Nearly 1 in 10 adults worldwide (1) and 1 in 7 adults in the United States (2) are living with diabetes. The central focus of diabetes management is control of hyperglycemia to prevent acute and chronic complications of diabetes, delay disease progression, and optimize quality of life. Additionally, person-centered diabetes care must consider a wide range of medical, psychological, and socioeconomic complexities that are associated with diabetes, hinder its management, and affect patient health and well-being.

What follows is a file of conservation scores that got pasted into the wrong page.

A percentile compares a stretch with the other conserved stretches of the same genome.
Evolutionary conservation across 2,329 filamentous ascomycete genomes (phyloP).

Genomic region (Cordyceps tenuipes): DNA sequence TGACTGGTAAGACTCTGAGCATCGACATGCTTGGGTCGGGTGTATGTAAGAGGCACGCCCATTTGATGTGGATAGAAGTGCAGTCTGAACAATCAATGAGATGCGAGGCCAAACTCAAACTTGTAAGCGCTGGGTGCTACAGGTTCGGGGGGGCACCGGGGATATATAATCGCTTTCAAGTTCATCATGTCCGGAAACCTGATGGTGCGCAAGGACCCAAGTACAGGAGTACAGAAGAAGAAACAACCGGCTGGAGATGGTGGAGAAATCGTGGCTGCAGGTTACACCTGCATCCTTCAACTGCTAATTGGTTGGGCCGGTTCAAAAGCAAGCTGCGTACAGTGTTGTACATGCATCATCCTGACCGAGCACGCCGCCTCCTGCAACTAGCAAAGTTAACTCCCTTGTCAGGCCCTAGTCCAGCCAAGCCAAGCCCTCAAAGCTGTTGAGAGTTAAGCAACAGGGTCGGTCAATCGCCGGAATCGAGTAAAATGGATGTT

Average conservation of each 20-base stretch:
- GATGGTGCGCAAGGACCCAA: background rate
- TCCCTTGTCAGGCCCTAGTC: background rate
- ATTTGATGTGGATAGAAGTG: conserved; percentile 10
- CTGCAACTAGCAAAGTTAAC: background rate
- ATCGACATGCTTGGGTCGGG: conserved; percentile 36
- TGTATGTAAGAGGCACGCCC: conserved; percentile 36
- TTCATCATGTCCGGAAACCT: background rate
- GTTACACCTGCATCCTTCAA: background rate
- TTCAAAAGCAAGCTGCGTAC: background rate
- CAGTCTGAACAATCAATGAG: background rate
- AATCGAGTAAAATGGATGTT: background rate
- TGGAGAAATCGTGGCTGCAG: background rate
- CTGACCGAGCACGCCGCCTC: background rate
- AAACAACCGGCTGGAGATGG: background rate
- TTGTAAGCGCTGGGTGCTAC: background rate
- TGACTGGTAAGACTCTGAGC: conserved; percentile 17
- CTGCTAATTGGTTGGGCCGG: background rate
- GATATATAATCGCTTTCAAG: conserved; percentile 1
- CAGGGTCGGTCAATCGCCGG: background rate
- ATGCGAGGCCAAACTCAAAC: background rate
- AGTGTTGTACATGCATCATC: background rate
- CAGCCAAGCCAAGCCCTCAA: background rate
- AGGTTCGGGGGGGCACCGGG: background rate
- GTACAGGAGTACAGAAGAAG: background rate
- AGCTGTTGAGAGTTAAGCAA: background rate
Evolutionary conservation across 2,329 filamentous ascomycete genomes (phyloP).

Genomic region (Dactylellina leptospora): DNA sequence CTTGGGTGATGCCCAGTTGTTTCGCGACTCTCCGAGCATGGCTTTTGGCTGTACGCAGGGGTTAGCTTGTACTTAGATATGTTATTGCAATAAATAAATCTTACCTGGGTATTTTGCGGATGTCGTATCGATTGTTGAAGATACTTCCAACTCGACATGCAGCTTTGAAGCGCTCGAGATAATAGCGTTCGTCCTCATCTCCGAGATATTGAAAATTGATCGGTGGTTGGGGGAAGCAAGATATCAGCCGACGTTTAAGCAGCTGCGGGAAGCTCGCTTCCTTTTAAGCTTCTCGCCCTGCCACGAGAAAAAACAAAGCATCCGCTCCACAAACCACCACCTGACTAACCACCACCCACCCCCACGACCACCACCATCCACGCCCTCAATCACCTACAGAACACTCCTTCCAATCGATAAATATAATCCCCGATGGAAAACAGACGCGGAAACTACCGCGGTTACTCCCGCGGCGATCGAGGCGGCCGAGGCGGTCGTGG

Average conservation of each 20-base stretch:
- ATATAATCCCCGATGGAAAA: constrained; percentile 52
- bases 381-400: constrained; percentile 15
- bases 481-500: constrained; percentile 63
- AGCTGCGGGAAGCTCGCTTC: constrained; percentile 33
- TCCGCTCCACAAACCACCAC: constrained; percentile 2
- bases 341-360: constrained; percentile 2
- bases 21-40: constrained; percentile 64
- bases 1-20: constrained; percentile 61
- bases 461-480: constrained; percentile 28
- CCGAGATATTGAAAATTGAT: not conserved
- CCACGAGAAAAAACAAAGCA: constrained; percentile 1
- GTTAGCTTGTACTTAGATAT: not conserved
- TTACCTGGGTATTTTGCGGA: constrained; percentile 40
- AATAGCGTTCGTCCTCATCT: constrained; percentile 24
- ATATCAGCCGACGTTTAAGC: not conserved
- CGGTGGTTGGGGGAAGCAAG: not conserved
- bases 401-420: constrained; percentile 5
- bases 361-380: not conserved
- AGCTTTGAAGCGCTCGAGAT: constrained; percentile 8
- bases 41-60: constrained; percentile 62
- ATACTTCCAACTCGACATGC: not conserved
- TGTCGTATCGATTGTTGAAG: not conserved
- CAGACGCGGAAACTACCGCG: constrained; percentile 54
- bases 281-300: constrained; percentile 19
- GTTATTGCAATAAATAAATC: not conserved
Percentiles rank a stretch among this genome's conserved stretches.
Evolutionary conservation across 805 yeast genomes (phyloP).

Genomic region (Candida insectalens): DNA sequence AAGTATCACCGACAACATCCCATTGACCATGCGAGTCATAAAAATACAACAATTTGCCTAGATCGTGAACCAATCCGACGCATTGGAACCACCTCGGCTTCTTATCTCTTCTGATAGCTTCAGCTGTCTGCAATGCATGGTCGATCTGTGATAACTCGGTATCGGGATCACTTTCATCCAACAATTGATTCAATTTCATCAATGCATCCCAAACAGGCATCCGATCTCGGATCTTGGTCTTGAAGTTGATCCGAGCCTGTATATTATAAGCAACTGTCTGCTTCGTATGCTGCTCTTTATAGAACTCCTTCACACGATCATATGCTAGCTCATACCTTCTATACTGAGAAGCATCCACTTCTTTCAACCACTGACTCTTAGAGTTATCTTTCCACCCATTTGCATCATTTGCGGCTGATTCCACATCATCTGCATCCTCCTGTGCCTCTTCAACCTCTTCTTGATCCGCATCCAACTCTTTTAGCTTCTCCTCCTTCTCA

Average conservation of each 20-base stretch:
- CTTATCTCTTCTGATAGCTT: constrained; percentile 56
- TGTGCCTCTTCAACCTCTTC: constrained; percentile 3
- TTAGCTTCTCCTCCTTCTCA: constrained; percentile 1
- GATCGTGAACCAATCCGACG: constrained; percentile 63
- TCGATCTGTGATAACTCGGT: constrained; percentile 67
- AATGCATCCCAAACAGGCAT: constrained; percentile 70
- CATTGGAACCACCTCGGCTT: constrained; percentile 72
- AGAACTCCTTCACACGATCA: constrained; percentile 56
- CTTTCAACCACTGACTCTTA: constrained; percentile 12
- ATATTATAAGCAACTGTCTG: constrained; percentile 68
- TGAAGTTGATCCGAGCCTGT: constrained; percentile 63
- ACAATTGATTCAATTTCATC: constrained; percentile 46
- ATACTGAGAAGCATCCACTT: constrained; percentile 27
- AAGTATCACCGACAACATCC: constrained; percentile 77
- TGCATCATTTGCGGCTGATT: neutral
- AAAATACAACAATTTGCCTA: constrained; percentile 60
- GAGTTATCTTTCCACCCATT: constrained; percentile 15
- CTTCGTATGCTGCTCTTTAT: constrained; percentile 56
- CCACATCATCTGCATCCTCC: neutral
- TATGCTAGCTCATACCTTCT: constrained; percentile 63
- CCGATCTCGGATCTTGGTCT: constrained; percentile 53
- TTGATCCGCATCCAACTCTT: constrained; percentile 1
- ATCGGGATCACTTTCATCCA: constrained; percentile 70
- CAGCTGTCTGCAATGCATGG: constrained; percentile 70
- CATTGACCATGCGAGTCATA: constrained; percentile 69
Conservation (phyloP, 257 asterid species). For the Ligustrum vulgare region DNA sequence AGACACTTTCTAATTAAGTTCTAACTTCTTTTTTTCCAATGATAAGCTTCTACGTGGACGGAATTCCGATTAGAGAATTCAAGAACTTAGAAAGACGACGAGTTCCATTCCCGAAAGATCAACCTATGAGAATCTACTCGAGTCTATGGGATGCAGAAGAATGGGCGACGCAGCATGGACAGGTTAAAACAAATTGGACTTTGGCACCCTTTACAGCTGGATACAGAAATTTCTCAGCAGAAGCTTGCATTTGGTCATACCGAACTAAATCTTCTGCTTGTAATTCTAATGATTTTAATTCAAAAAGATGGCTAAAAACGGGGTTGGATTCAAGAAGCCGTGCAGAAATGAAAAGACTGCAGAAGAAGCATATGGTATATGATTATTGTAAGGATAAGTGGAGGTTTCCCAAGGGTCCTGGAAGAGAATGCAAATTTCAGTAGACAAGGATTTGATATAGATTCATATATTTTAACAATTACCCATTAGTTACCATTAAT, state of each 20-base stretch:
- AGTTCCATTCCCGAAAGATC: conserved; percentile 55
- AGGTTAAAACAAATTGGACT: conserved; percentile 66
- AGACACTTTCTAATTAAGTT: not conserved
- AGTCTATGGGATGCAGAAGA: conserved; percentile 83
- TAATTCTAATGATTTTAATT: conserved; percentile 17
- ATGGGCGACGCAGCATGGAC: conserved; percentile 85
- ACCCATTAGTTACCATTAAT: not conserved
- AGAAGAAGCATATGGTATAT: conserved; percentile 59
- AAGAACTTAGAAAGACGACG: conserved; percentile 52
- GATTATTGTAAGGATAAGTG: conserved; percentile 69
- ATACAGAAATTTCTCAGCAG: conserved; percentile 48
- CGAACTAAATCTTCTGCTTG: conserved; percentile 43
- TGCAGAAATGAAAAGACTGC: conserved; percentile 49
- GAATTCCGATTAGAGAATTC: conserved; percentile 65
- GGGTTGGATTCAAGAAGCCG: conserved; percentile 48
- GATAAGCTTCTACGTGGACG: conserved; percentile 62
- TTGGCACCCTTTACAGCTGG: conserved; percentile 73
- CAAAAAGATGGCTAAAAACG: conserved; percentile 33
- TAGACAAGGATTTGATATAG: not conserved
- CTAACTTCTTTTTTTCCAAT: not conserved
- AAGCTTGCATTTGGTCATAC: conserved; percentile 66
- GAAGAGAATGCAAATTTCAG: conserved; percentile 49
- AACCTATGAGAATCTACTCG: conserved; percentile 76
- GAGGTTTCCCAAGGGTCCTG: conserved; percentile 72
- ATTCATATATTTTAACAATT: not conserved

Despite continued advances in the science of diabetes management, there have been no commensurate improvements in glycemic control, cardiometabolic risk factors, or health outcomes among people living with diabetes in the United States (3). Gaps in access to care and inequities among marginalized and underserved communities have also persisted (2,3). These gaps in care quality and outcomes can be addressed through greater availability and...

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